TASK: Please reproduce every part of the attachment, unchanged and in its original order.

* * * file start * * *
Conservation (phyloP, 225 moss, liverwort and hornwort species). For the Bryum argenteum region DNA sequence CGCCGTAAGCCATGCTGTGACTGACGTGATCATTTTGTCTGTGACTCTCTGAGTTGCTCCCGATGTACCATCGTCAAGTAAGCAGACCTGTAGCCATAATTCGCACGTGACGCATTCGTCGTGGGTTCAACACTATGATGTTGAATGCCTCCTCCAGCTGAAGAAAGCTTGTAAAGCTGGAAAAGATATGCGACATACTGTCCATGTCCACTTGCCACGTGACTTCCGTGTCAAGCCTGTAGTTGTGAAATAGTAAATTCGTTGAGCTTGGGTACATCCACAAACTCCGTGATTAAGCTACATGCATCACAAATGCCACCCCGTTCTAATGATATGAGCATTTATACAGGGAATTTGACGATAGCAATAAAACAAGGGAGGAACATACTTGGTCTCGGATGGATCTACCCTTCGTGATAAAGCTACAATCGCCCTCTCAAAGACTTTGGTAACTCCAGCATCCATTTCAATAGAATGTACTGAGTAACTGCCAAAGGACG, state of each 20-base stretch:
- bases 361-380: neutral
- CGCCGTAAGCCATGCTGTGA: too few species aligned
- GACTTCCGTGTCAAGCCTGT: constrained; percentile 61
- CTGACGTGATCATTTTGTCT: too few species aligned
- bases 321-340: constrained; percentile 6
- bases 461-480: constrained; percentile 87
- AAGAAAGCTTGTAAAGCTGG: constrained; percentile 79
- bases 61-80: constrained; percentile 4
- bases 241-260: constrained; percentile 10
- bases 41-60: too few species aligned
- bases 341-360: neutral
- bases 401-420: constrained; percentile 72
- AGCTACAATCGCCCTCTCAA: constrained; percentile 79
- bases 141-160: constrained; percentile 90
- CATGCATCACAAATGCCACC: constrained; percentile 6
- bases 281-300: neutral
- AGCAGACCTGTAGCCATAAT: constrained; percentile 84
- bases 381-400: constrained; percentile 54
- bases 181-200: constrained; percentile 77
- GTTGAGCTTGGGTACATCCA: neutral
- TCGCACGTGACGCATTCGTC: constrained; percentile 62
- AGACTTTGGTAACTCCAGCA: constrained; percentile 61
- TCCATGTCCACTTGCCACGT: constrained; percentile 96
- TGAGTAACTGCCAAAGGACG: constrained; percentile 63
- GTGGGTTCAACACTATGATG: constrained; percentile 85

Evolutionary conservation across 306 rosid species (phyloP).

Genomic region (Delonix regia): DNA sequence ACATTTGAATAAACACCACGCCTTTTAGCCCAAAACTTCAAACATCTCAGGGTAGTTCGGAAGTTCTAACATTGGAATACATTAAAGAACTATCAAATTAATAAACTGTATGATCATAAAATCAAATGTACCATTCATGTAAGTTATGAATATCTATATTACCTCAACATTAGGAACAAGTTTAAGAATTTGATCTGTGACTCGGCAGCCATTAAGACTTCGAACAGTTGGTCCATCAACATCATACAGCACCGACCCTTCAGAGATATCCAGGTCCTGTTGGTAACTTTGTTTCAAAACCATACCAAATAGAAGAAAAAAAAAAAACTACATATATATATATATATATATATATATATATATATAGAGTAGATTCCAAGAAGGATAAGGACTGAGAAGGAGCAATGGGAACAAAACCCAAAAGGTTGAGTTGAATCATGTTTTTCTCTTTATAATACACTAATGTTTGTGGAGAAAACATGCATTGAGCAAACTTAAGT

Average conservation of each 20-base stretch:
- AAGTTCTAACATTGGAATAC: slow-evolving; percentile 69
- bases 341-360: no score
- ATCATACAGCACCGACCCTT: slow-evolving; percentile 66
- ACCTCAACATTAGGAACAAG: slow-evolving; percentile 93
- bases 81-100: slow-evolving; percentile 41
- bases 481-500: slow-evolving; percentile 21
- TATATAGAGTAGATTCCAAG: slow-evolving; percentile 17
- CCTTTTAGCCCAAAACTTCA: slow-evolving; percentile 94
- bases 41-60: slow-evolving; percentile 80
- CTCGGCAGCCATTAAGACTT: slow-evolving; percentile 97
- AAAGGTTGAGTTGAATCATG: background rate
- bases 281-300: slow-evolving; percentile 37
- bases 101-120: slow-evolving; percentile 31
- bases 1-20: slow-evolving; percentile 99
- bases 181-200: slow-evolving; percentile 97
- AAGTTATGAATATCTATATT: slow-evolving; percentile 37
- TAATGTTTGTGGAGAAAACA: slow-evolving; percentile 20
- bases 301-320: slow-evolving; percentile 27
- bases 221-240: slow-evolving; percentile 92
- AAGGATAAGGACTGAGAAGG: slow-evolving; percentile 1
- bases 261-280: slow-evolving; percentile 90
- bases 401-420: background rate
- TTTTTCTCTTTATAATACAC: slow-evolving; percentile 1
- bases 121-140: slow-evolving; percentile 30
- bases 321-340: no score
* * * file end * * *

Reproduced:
Conservation (phyloP, 225 moss, liverwort and hornwort species). For the Bryum argenteum region DNA sequence CGCCGTAAGCCATGCTGTGACTGACGTGATCATTTTGTCTGTGACTCTCTGAGTTGCTCCCGATGTACCATCGTCAAGTAAGCAGACCTGTAGCCATAATTCGCACGTGACGCATTCGTCGTGGGTTCAACACTATGATGTTGAATGCCTCCTCCAGCTGAAGAAAGCTTGTAAAGCTGGAAAAGATATGCGACATACTGTCCATGTCCACTTGCCACGTGACTTCCGTGTCAAGCCTGTAGTTGTGAAATAGTAAATTCGTTGAGCTTGGGTACATCCACAAACTCCGTGATTAAGCTACATGCATCACAAATGCCACCCCGTTCTAATGATATGAGCATTTATACAGGGAATTTGACGATAGCAATAAAACAAGGGAGGAACATACTTGGTCTCGGATGGATCTACCCTTCGTGATAAAGCTACAATCGCCCTCTCAAAGACTTTGGTAACTCCAGCATCCATTTCAATAGAATGTACTGAGTAACTGCCAAAGGACG, state of each 20-base stretch:
- bases 361-380: neutral
- CGCCGTAAGCCATGCTGTGA: too few species aligned
- GACTTCCGTGTCAAGCCTGT: constrained; percentile 61
- CTGACGTGATCATTTTGTCT: too few species aligned
- bases 321-340: constrained; percentile 6
- bases 461-480: constrained; percentile 87
- AAGAAAGCTTGTAAAGCTGG: constrained; percentile 79
- bases 61-80: constrained; percentile 4
- bases 241-260: constrained; percentile 10
- bases 41-60: too few species aligned
- bases 341-360: neutral
- bases 401-420: constrained; percentile 72
- AGCTACAATCGCCCTCTCAA: constrained; percentile 79
- bases 141-160: constrained; percentile 90
- CATGCATCACAAATGCCACC: constrained; percentile 6
- bases 281-300: neutral
- AGCAGACCTGTAGCCATAAT: constrained; percentile 84
- bases 381-400: constrained; percentile 54
- bases 181-200: constrained; percentile 77
- GTTGAGCTTGGGTACATCCA: neutral
- TCGCACGTGACGCATTCGTC: constrained; percentile 62
- AGACTTTGGTAACTCCAGCA: constrained; percentile 61
- TCCATGTCCACTTGCCACGT: constrained; percentile 96
- TGAGTAACTGCCAAAGGACG: constrained; percentile 63
- GTGGGTTCAACACTATGATG: constrained; percentile 85

Evolutionary conservation across 306 rosid species (phyloP).

Genomic region (Delonix regia): DNA sequence ACATTTGAATAAACACCACGCCTTTTAGCCCAAAACTTCAAACATCTCAGGGTAGTTCGGAAGTTCTAACATTGGAATACATTAAAGAACTATCAAATTAATAAACTGTATGATCATAAAATCAAATGTACCATTCATGTAAGTTATGAATATCTATATTACCTCAACATTAGGAACAAGTTTAAGAATTTGATCTGTGACTCGGCAGCCATTAAGACTTCGAACAGTTGGTCCATCAACATCATACAGCACCGACCCTTCAGAGATATCCAGGTCCTGTTGGTAACTTTGTTTCAAAACCATACCAAATAGAAGAAAAAAAAAAAACTACATATATATATATATATATATATATATATATATATAGAGTAGATTCCAAGAAGGATAAGGACTGAGAAGGAGCAATGGGAACAAAACCCAAAAGGTTGAGTTGAATCATGTTTTTCTCTTTATAATACACTAATGTTTGTGGAGAAAACATGCATTGAGCAAACTTAAGT

Average conservation of each 20-base stretch:
- AAGTTCTAACATTGGAATAC: slow-evolving; percentile 69
- bases 341-360: no score
- ATCATACAGCACCGACCCTT: slow-evolving; percentile 66
- ACCTCAACATTAGGAACAAG: slow-evolving; percentile 93
- bases 81-100: slow-evolving; percentile 41
- bases 481-500: slow-evolving; percentile 21
- TATATAGAGTAGATTCCAAG: slow-evolving; percentile 17
- CCTTTTAGCCCAAAACTTCA: slow-evolving; percentile 94
- bases 41-60: slow-evolving; percentile 80
- CTCGGCAGCCATTAAGACTT: slow-evolving; percentile 97
- AAAGGTTGAGTTGAATCATG: background rate
- bases 281-300: slow-evolving; percentile 37
- bases 101-120: slow-evolving; percentile 31
- bases 1-20: slow-evolving; percentile 99
- bases 181-200: slow-evolving; percentile 97
- AAGTTATGAATATCTATATT: slow-evolving; percentile 37
- TAATGTTTGTGGAGAAAACA: slow-evolving; percentile 20
- bases 301-320: slow-evolving; percentile 27
- bases 221-240: slow-evolving; percentile 92
- AAGGATAAGGACTGAGAAGG: slow-evolving; percentile 1
- bases 261-280: slow-evolving; percentile 90
- bases 401-420: background rate
- TTTTTCTCTTTATAATACAC: slow-evolving; percentile 1
- bases 121-140: slow-evolving; percentile 30
- bases 321-340: no score